Jennie Webb is an independent Los Angeles playwright, currently in residence at Rogue Machine (where her dark retail comedy "Yard Sale Signs" premiered) and Theatricum Botanicum (where she runs workshops and "Botanicum Seedlings: A Development Series for Playwrights"). Her plays, including "Remodeling Plans," "Unclaimed Assets," "GreenHouse," "On Tuesday," "It's Not About Race," "Buying a House" and “Currency”  have been produced in LA (most recently at Inkwell Theater, Santa Monica Rep. and GreenLight Productions), on stages across the country and at the Edinburgh Fringe Festival. She has been a part of The Playwright Center's PlayLabs, Great Plains Theatre Conference, Little Black Dress INK Female Playwrights ONSTAGE Festivals, the Virginia Avenue Project, The Blank Theatre’s Living Room Series, EST/LA Winterfest & Launchpad, The Road Theatre's Summer Playwrights Festival and Moving Arts MADlabs with plays including "The Complete Story of the War," “Men & Boxes," ”Blood Replacement,” “Color Separation," “Rebecca on the Bus,” “Chicken Shoot,” "Crazy Bitch," “Jilt” and “Footprint”; her work is published by Heinemann Press and ICWP. She is currently a member of the Playwrights Union, EST/LA's Playwrights Unit and PlayGround-LA writer’s pool, and the Dramatists Guild. She is the recipient of a Women in Theatre Red Carpet Award, a Max K. Lerner Playwriting Fellowship, and co-founded and acts as editor-at-large for the Los Angeles Female Playwrights Initiative (LA FPI).

Asked to describe her own work, Jennie uses the term “domestic absurdism.” She  writes complex women characters and believes in tackling difficult subject matter in unexpected ways and through darkly comic choices. She lives in Los Angeles with her husband and housecats Molly and Mick. www.jenniewebbsite.

This event is free and open to the public but space is limited


Lorraine LopezSaturday, April 21, 2018

9 am-noon 

Lorraine Lopez


“What is time?” wrote Thomas Mann. “It is a secret—lacking in substance and yet almighty.” As an element of craft, time is often regarded as a tool of setting, akin to place.  Yet it is multidimensional, a mysterious voyage through past, present, and future.  Further, careful handling of narrative time allows writers to transition from scene to scene, to manipulate pacing in stories, and to focus the reader's attention on particularly significant moments.  This session provides practical help in managing narrative time in short fiction through compression without sacrificing an experience of the story's drama.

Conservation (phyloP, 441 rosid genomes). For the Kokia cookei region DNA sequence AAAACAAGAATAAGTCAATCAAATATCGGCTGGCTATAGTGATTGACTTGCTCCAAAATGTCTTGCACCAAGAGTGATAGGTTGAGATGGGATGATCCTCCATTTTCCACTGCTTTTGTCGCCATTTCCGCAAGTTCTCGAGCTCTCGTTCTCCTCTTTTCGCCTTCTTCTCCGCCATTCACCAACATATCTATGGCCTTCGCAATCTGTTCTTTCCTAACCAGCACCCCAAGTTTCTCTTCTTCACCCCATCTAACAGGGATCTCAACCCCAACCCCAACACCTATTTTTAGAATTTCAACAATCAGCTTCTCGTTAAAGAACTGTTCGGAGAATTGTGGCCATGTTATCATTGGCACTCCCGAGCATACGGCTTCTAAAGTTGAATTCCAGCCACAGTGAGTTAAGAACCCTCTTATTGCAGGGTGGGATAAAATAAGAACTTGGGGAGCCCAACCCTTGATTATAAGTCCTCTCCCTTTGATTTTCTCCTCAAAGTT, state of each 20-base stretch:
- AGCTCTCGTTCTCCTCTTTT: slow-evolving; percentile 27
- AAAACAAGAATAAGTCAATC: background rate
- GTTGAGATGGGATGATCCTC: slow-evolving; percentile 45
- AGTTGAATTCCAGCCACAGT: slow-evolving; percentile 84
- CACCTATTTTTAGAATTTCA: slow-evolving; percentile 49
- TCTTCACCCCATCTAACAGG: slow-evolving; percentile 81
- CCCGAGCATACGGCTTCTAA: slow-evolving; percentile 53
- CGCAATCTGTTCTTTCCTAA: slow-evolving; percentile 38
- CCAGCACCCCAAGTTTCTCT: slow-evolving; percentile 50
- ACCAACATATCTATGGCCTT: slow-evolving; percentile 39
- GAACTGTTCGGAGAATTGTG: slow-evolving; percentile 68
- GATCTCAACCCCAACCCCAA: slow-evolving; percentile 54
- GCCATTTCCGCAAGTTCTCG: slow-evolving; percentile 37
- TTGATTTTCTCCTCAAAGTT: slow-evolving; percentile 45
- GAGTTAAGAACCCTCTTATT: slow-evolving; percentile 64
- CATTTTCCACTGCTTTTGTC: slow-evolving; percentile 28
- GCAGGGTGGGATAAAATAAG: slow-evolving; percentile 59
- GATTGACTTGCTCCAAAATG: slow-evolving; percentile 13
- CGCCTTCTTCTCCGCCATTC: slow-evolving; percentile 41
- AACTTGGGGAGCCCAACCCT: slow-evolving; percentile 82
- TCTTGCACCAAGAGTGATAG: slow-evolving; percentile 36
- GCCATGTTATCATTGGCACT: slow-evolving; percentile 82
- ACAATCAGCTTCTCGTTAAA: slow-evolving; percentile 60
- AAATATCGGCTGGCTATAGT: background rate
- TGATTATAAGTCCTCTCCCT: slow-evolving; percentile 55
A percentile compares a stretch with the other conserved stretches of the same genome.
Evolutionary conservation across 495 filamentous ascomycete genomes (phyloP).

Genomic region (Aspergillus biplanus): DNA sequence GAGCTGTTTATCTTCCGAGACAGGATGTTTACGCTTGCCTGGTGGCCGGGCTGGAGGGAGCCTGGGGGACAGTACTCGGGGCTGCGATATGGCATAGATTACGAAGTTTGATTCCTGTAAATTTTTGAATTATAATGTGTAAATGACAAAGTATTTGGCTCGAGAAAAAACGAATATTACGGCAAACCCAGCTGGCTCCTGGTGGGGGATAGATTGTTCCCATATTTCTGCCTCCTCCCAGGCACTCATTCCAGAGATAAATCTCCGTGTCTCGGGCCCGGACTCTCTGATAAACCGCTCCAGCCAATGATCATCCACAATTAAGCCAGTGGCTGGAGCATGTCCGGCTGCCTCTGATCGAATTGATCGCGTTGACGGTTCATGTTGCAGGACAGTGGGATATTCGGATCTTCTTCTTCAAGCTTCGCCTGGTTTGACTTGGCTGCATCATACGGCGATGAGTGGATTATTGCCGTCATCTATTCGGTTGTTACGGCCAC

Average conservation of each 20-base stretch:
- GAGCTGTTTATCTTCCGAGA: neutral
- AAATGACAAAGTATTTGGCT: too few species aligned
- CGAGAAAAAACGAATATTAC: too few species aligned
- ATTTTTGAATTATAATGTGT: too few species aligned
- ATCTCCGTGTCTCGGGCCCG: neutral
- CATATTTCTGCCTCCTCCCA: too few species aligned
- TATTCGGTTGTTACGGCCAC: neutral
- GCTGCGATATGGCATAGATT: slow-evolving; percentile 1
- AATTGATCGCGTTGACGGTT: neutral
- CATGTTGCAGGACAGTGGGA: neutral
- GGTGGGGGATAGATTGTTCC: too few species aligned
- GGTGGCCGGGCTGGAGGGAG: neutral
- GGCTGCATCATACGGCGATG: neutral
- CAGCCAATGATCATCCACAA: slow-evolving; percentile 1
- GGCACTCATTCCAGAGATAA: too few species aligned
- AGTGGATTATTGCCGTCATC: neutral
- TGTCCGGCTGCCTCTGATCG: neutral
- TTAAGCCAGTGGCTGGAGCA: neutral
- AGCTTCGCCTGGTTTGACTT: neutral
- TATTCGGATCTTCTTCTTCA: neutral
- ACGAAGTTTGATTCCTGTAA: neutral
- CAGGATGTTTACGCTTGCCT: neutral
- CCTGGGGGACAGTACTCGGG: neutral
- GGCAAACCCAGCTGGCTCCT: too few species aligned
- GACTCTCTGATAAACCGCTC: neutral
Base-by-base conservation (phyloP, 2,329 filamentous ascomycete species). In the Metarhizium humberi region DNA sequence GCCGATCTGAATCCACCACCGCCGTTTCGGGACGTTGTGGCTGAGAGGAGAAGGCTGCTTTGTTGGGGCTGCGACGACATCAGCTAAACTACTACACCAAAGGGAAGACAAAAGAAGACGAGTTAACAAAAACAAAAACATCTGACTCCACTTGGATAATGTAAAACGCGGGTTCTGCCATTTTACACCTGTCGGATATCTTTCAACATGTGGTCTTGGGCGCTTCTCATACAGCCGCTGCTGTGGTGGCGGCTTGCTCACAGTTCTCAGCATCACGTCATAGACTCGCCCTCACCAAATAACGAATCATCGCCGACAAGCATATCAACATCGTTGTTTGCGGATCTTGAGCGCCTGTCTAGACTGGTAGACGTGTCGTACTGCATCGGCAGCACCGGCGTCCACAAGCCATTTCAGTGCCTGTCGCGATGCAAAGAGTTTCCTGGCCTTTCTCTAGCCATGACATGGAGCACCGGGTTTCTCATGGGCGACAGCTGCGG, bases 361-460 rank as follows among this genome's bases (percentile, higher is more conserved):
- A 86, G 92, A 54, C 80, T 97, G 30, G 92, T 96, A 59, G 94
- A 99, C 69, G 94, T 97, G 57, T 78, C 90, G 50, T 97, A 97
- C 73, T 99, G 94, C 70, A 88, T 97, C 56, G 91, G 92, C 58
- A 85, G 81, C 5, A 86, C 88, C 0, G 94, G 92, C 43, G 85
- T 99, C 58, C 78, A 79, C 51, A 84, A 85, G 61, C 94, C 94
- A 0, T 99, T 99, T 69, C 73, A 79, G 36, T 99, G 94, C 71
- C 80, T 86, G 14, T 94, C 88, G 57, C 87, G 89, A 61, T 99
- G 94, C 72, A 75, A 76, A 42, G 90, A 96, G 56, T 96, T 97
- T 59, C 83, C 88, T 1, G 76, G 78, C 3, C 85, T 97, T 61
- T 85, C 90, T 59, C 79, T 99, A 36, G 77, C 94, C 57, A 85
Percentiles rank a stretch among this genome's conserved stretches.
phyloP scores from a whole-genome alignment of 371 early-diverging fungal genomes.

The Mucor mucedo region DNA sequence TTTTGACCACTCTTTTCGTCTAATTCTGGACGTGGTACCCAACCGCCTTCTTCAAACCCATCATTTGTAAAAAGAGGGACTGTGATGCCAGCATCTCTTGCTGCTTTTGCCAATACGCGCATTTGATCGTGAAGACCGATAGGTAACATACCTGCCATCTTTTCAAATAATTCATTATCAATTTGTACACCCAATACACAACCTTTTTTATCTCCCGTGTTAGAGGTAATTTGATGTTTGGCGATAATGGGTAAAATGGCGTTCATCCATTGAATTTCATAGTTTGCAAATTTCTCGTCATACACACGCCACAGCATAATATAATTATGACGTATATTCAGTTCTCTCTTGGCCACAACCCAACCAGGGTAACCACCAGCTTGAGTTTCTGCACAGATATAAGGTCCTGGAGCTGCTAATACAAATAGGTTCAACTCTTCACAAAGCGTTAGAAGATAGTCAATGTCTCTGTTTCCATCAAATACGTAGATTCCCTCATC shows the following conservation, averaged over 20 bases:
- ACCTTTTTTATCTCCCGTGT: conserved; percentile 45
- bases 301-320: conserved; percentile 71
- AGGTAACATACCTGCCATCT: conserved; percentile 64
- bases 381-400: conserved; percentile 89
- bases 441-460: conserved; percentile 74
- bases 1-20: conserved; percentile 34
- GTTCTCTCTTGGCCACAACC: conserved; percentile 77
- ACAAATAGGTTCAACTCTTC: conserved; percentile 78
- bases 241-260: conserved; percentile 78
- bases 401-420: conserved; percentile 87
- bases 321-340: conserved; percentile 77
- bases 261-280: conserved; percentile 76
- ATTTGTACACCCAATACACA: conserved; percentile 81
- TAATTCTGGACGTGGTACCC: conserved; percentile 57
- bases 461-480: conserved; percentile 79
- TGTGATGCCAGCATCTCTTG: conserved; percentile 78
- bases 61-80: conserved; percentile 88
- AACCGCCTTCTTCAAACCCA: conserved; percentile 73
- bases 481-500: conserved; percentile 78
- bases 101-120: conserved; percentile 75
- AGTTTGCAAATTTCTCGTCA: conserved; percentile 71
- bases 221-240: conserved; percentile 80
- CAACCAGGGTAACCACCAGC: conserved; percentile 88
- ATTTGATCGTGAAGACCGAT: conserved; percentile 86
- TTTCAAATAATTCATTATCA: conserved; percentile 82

Gertrude Conaway Professor of English at Vanderbilt University, Lorraine M. López is the author of six books of fiction and editor/coeditor of three essay collections.  Her first book Soy la Avon Lady and Other Stories won the inaugural Miguel Marmól Prize.  Her next publication Call Me Henri was awarded the Paterson Prize for YA Literature.  López’s short story collection, Homicide Survivors Picnic and Other Stories was a Finalist for the PEN/Faulkner Prize in Fiction in 2010 and winner of the Texas League of Writers Award for Fiction.  An Angle of Vision: Women Writers on Their Poor or Working-Class Roots (2009) is her first edited collection.  Subsequent publications include three novels: The Gifted Gabaldón Sisters, The Realm of Hungry Spirits, and The Darling and two coedited collections: The Other Latin@: Writing against a Singular Identity and Rituals of Movement in the Writing of Judith Ortiz Cofer.


Summer Trimester

In Summer 2016 MTSU Write has begun sponsoring free regular public readings in conjunction with the 'boro Art Crawl.  More info here:

Fall Trimester

Fall 2017 brings the annual Fall Creative Writing Conference.  Watch here for details...